CHICAGO (Reuters) - Peabody Energy Corp asked a U.S. judge on Wednesday to allow it to pay up to $11.9 million in bonuses for six top executives if the global coal producer meets performance targets and emerges from Chapter 11 bankruptcy protection.
The incentive package, which for the first time includes targets for cleaning up coal pits, would raise the pay for the company’s chief executive officer to $3.9 million from $1 million if all targets are met.
Peabody said in a filing with U.S. Bankruptcy Court in St. Louis on Wednesday that the incentives for its executive leadership team will help the company maximize the value of its estate for the benefit of all stakeholders.
U.S. courts often give bankrupt companies the nod to make special bonus payments to senior management for meeting performance goals, although the plans are sometimes defeated by opposition from the U.S. bankruptcy watchdog and unions.
Rival coal producer Alpha Natural Resources Inc received court approval to pay up to $6.8 million to 15 participants after arguing that the incentives were essential to ensuring a successful reorganization. Alpha emerged from bankruptcy in July.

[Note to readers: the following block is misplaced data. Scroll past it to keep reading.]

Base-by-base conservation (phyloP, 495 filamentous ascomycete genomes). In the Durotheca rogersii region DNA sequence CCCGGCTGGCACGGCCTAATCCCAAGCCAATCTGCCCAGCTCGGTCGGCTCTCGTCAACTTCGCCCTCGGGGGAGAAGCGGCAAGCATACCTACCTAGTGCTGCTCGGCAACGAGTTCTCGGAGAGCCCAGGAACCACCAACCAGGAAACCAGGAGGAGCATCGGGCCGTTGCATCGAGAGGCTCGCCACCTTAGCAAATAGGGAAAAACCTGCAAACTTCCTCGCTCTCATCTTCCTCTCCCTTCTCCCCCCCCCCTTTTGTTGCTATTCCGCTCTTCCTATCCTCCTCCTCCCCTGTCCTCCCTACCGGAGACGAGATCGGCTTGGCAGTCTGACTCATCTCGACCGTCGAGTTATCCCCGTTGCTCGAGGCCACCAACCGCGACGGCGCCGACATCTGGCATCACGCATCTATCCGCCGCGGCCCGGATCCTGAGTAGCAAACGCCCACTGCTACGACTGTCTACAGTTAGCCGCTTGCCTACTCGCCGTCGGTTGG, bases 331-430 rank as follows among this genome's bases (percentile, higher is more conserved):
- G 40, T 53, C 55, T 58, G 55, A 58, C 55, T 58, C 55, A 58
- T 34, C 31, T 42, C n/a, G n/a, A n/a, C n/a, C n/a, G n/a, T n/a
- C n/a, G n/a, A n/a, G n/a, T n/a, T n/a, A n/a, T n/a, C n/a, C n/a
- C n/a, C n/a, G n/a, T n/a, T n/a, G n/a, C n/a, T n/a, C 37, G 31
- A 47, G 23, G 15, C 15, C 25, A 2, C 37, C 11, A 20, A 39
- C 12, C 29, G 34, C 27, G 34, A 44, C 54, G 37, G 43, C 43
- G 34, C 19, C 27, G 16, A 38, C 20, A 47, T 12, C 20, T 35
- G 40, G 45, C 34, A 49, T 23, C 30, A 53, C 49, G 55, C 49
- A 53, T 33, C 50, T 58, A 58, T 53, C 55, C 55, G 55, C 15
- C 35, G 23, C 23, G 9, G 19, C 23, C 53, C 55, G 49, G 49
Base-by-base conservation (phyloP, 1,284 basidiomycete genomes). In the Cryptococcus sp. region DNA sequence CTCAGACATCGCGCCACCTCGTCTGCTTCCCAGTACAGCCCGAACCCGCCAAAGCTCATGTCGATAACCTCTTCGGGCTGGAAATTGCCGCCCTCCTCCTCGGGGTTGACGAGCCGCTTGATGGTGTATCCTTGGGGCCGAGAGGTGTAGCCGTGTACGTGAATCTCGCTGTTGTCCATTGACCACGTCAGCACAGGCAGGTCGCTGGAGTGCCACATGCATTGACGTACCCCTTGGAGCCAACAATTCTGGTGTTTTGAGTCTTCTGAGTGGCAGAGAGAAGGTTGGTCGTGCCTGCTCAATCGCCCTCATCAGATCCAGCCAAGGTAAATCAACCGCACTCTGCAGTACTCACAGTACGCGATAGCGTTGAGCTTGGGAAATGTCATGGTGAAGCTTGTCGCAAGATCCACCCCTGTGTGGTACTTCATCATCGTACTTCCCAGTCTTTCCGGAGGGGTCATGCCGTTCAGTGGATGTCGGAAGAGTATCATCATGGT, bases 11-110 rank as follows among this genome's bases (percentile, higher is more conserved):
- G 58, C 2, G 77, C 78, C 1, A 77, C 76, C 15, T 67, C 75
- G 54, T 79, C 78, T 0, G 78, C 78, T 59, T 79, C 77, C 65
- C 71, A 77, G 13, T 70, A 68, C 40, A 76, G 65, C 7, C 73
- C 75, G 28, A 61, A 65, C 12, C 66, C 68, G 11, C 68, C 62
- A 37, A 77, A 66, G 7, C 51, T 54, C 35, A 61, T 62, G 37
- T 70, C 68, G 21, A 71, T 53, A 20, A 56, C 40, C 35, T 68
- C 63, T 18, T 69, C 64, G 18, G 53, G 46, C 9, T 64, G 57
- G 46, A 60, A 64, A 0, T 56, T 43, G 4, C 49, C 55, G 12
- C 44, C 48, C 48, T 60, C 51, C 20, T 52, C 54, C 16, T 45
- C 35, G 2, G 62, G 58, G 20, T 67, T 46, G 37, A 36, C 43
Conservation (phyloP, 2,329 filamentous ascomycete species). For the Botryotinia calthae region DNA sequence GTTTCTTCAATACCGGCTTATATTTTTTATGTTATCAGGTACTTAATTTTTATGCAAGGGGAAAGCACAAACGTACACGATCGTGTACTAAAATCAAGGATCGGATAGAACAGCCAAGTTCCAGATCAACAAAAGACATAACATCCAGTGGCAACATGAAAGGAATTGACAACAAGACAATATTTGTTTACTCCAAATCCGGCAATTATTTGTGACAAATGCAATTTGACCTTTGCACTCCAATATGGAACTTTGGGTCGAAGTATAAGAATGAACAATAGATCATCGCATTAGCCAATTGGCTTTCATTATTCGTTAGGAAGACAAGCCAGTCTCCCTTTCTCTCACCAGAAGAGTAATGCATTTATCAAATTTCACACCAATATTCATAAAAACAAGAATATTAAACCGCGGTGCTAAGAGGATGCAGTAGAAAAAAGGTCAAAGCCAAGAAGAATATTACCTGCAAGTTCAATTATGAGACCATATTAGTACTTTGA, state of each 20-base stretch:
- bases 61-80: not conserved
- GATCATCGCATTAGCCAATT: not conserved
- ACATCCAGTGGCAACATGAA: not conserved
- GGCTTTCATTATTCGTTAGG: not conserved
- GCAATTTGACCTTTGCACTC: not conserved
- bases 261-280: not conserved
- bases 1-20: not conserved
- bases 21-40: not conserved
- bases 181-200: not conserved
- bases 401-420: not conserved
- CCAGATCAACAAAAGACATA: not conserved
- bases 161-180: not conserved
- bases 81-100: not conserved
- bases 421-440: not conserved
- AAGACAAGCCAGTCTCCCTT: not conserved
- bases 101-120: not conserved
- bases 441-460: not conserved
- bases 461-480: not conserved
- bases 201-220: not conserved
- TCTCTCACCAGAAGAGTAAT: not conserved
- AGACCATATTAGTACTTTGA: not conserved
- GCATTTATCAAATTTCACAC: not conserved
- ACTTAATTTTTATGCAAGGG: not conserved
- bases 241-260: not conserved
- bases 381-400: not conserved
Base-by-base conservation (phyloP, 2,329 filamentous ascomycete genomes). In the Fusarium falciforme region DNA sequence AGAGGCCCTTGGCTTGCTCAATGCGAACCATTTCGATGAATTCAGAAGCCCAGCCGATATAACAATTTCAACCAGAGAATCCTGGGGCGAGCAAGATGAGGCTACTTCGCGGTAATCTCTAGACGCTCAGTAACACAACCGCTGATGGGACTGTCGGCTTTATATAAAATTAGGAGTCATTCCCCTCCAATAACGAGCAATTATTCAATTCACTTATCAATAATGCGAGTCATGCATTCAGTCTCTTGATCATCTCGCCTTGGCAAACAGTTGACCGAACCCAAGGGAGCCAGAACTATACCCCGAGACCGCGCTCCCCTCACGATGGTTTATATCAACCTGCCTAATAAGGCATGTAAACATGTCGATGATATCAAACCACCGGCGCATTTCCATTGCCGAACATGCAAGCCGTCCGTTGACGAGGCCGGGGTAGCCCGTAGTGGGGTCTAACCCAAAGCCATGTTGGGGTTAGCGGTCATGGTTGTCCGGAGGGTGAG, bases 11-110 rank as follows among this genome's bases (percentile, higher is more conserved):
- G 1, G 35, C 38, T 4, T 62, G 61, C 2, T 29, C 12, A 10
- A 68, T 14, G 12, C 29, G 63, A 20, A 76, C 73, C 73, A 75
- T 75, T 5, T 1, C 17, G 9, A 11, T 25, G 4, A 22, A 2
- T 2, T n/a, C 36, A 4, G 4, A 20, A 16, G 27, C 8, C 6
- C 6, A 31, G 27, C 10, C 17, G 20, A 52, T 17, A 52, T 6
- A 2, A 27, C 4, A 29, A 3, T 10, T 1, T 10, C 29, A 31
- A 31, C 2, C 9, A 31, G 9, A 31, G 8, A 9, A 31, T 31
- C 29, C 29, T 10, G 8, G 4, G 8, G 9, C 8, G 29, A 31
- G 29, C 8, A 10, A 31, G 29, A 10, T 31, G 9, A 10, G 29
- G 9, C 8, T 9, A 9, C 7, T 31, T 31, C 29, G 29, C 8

For Peabody, the bonuses would be distributed to Chief Executive Officer Glenn Kellow, the presidents of its Australia and Americas units and the heads of the company’s finance, marketing and legal departments.
In 2014, Kellow received a bonus of nearly $1 million as chief operating officer, according to the company’s most recent proxy statement.
If Peabody meets all of its targets, which include operating performance, cash flow and land reclamation, Kellow would receive a cash bonus of about $2.9 million.
Peabody has heightened its focus on mine cleanups this year as part of a push to reduce $1.14 billion of environmental liabilities before it emerges from bankruptcy.
If the company fails to meet any targets the executives will only get their base salaries, which range from $444,000 to $1 million, according to the filing.
Peabody argues the plan’s maximum value falls in the lower half of a group of plans for bankrupt companies of its size. The most costly plans were valued at more than $16 million at the high end, according to Peabody.
However, the most valuable plans had an average of 48 participants, and Peabody’s proposal would pay nearly $2 million on average per participant, more than double other large plans, according to the court filing.